Gov. Abbott declines to throw first pitch at Rangers' game over MLB's stance on voting restrictions

ARLINGTON, Texas (KTRK) -- Major League Baseball seems to be striking out with Gov. Greg Abbott.

Abbott said he is declining his invitation to throw out the ceremonial first pitch at the Rangers' home opener Monday night due to the league's "false narrative on voter integrity laws."

Last week, the MLB yanked the All-Star Game and draft from Georgia over that state's new law restricting voting rights.

MLB had awarded the game to Atlanta in May 2019 and the game was scheduled for July 13 as part of baseball's midsummer break that includes the Futures Game on July 11 and Home Run Derby the following night.

The league's announcement came eight days after Georgia Gov. Brian Kemp signed a sweeping Republican-sponsored overhaul of state elections that includes new restrictions on voting by mail and greater legislative control over how elections are run.

Commissioner Rob Manfred said the decision to pull the events was made after discussions with the Major League Baseball Players Association, individual players and the Players Alliance, an organization of Black players formed after the death of George Floyd last year.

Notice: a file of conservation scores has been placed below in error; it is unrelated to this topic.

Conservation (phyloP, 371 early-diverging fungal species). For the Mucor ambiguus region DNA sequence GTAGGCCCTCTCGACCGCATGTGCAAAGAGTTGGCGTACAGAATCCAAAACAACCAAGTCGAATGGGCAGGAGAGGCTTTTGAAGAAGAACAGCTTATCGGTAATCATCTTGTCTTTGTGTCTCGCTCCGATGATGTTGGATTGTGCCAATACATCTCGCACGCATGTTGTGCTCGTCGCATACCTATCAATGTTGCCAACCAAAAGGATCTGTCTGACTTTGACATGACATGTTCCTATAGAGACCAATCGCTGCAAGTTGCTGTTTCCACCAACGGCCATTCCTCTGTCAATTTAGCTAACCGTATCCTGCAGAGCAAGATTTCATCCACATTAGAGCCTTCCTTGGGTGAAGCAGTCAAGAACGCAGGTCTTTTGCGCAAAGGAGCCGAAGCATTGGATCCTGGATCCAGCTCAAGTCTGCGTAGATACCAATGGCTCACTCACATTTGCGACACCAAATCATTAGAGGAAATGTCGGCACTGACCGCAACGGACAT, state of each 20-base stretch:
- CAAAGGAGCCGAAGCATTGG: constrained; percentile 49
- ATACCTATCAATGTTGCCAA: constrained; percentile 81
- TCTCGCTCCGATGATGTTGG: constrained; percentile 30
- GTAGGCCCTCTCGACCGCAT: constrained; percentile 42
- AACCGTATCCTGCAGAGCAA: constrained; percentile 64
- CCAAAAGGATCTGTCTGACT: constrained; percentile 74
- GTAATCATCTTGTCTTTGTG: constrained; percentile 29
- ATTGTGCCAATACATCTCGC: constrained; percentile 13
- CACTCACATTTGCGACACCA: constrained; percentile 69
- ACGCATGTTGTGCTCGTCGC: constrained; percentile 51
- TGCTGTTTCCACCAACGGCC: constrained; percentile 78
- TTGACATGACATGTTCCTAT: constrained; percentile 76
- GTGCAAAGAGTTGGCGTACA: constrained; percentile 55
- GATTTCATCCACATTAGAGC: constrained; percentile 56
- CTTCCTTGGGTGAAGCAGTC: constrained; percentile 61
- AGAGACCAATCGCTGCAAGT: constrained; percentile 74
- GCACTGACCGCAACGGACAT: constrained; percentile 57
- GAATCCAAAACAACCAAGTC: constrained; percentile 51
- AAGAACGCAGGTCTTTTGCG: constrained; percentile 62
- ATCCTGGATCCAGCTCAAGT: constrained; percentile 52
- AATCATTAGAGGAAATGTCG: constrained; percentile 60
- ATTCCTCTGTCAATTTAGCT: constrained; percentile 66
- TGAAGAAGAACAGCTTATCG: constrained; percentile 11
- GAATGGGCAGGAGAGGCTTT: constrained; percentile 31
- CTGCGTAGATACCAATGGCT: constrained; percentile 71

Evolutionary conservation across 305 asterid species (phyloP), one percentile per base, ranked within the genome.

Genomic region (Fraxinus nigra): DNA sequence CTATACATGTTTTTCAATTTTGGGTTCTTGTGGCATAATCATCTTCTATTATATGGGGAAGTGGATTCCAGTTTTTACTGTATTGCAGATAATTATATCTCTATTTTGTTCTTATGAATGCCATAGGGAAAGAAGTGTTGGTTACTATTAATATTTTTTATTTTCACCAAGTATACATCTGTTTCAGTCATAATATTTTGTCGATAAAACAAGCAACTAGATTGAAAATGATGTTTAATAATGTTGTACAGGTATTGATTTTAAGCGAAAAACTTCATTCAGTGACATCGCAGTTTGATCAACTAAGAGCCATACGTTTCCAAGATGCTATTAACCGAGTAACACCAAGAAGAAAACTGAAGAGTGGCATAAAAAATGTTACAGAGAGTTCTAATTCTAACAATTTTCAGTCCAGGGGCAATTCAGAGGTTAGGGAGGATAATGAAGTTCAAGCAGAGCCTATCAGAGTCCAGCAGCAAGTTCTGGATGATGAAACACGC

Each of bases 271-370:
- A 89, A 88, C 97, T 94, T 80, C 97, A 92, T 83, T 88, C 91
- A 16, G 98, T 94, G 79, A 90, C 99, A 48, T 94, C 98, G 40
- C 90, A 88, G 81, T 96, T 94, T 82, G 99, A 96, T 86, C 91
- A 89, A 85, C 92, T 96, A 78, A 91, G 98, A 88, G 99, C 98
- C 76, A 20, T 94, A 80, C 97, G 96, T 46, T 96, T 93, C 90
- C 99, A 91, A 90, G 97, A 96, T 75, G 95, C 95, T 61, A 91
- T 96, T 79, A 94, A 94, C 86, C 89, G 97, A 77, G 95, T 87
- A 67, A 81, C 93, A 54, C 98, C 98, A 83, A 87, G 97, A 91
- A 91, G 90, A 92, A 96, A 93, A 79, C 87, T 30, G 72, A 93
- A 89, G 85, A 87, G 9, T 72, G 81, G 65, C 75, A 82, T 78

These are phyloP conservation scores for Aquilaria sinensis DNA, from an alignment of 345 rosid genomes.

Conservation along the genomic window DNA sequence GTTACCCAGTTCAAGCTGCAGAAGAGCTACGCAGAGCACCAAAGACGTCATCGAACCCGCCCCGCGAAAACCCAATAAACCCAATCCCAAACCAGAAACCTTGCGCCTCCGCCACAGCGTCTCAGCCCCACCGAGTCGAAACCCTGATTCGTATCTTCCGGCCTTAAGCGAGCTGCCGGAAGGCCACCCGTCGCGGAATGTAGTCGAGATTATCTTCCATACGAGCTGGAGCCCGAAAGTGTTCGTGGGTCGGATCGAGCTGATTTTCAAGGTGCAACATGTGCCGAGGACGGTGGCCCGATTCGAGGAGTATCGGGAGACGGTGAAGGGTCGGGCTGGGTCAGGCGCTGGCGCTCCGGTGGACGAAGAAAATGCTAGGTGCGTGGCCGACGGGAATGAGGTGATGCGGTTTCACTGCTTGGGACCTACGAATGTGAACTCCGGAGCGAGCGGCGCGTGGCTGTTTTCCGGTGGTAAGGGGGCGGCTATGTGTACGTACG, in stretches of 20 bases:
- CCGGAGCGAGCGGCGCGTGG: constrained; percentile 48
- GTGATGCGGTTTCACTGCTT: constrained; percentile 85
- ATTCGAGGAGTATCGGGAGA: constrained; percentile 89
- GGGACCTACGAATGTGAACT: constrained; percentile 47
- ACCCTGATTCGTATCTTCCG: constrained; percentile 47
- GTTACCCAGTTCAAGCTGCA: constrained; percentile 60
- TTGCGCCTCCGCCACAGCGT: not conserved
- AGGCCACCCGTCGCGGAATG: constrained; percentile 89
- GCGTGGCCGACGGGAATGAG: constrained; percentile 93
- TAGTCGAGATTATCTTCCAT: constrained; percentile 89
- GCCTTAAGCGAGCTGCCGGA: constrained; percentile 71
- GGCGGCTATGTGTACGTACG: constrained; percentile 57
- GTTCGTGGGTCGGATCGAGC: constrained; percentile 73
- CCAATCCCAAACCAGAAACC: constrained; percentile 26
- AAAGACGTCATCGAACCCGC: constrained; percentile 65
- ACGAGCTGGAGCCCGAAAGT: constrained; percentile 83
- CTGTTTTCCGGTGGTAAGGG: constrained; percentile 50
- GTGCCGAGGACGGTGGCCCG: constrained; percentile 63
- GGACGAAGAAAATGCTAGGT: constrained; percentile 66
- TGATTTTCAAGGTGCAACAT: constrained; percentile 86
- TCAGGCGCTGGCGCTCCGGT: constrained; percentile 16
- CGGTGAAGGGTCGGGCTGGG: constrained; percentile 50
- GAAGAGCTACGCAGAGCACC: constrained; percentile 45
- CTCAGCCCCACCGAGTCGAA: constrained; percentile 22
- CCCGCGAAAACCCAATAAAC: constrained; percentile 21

You can find more on the MLB's decision and read Manfred's full statement by following this link.

Abbott sent a letter on Monday to the Rangers baseball organization saying that he will no longer participate in any event held by MLB, and that "the State of Texas will not seek to host the All-Star game or any other MLB special events."

Abbott said of his first pitch outing:

"I was looking forward to it -- until Major League Baseball adopted what has turned out to be a false narrative about the election law reforms in Georgia, and, based on that false narrative, moved the MLB All-Star game from Atlanta. It is shameful that America's pastime is not only being influenced by partisan political politics, but also perpetuating false political narratives. This decision does not diminish the deep respect I have for the Texas Rangers baseball organization, which is outstanding from top to bottom."

The state of Texas is taking a look at its own voting laws.

In the early morning hours last Thursday, Texas Republicans advanced a slate of proposed new voting restrictions that would reduce options to cast ballots, limit polling hours and hand more power to partisan poll watchers.

One measure would eliminate drive-thru voting, which more than 127,000 people around Houston used during early voting last year. More than half of those voters were Black, Latino or Asian, said Democratic state Sen. Carol Alvarado.

Voting rights groups have said the measures would disproportionately impact racial and ethnic minority voters.

At least two major corporations in Texas, American Airlines and Dell Technologies, have been among the first to voice opposition to the proposed legislation limiting voting access.

The Associated Press contributed to this report.
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